Post-Elton Brand, Ed Stefanski was incapable of making the logical move. In 2009 it was clear that Elton Brand wasn't going to turn the Sixers into the contenders. He had a 32 year-old Andre Miller, who everyone knew was leaving via free agency if not offered a lengthy deal – which also would've been a mistake – yet Stefanski failed to receive anything in return. There were deals out there; there had to be. He could have gotten something for Miller, and he should have.
Fast forward to June 2010 and the Draft. Stefanski made the obvious pick and packed up shop. Despite having an array of expendable assets at his disposal, which he un-doubtably could have traded for picks and/or players who fit the Sixers' roster and/or their long-term plan. The minute Rod Thorn became President he traded Willie Green and Jason Smith for Craig Brackins, the 21st overall pick. If Stefanski wasn't asleep at the wheel on draft night, he could have traded the same package for a similar pick, and drafted a player who filled a need – like a shot-blocking big man or a lights out three-point shooter.
But therein lies the problem. Post-Elton Brand, Stefanski had no plan. He wandered aimlessly around the land of GMs, making head-scratching move after head-scratching non-move. He was Brad Lidge after the Albert Pujols homerun. He was scared to make significant moves because his big splash turned out to be a big flop. He claimed no move made "basketball sense". He refused to make a trade unless he received equal value in return. He couldn't trade Iguodala at the deadline because the only offers came in the form of cap relief, young players and draft picks. Why would a rebuilding team want young players and picks? No, if Stefanski was going to unload Iguodala it was going to be for a veteran with comparable talent like (*pulling name out of hat*) Stephen Jackson.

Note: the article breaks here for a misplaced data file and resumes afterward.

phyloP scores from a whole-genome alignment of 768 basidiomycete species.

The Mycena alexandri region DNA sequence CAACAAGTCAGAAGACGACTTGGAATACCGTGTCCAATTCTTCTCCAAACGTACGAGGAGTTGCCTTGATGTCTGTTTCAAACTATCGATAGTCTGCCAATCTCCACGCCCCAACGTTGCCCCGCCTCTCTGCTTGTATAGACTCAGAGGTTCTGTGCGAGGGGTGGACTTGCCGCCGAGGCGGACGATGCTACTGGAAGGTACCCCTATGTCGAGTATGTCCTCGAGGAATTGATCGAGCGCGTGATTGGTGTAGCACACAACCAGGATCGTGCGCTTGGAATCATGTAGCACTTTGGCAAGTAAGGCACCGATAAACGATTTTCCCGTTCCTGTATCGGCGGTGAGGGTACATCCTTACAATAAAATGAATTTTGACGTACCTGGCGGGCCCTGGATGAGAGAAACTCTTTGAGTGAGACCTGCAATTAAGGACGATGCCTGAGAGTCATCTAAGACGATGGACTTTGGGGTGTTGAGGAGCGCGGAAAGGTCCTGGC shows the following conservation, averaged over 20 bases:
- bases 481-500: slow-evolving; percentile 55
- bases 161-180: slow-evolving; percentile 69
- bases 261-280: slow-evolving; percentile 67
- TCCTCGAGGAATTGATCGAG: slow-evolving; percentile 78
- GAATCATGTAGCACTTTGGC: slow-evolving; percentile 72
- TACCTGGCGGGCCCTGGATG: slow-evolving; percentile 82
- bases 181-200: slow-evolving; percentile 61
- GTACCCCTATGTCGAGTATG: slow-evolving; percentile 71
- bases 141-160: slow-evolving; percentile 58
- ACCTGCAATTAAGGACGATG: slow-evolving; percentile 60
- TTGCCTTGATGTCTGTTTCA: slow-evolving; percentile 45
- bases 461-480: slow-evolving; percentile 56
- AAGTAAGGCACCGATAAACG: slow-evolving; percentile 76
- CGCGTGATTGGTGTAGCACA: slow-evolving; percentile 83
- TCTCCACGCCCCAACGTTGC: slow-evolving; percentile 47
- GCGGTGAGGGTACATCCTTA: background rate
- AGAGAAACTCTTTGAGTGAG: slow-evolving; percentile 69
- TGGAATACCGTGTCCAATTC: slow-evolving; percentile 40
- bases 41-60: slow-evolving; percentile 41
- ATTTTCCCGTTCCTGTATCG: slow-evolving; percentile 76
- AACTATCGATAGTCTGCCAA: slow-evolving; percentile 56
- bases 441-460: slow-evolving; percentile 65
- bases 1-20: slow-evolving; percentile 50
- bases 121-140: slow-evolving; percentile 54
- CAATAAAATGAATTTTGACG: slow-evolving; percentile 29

Look no further than Stefanski's final move as Sixers general manager. He signed Tony Battie, who's been playing decent this season, but who cares? What purpose does signing a 34 year-old veteran – who's been nothing but mediocre throughout his career – serve for a rebuilding team? Why not sign someone with potential? Someone who has a chance to be part of the long-term plans? A promising D-Leaguer? Anyone but Tony Battie. His 11 minutes per game – on the third worst team in the league mind you –could and should be used on a young(er) player. And don't give me the "he's a calming presence on our young big men" nonsense. He's Tony freaking Battie, and that's what coaches are for.
The good news is, Stefasnki isn't in charge anymore. Rod Thorn is. Hit the jump to see his anti-Stefanski quote.
Via Bob Cooney ...
Emphasis is mine.
"Having been in this business for 40 years, I know you are constantly looking to upgrade your team," he said. "Even if you're the champion or a top-five team in the league. Those teams are constantly looking to upgrade talent, and when you're like us toward the other end, you certainly are. But when you have good players, you don't give good players away unless it makes sense for your team, whether short- or long-term.
I'm giddy just to hear the phrase 'long-term' leave our decision-maker's mouth. Unlike Thorn, Stefasnki never acknowledged a long-term plan post-Elton Brand. The Craig Brackins trade clearly had the future in mind, and this quote gives Sixers fans hope that Thorn won't hesitate to make a move that worsens the team in the present, but benefits them in the future. Common sense, right? Yes, but it's been a few years since Sixers fans have had a decision-maker who possessed any basketball common sense.
Click here for a complete history of Rod Thorn's acquisitions with the Nets.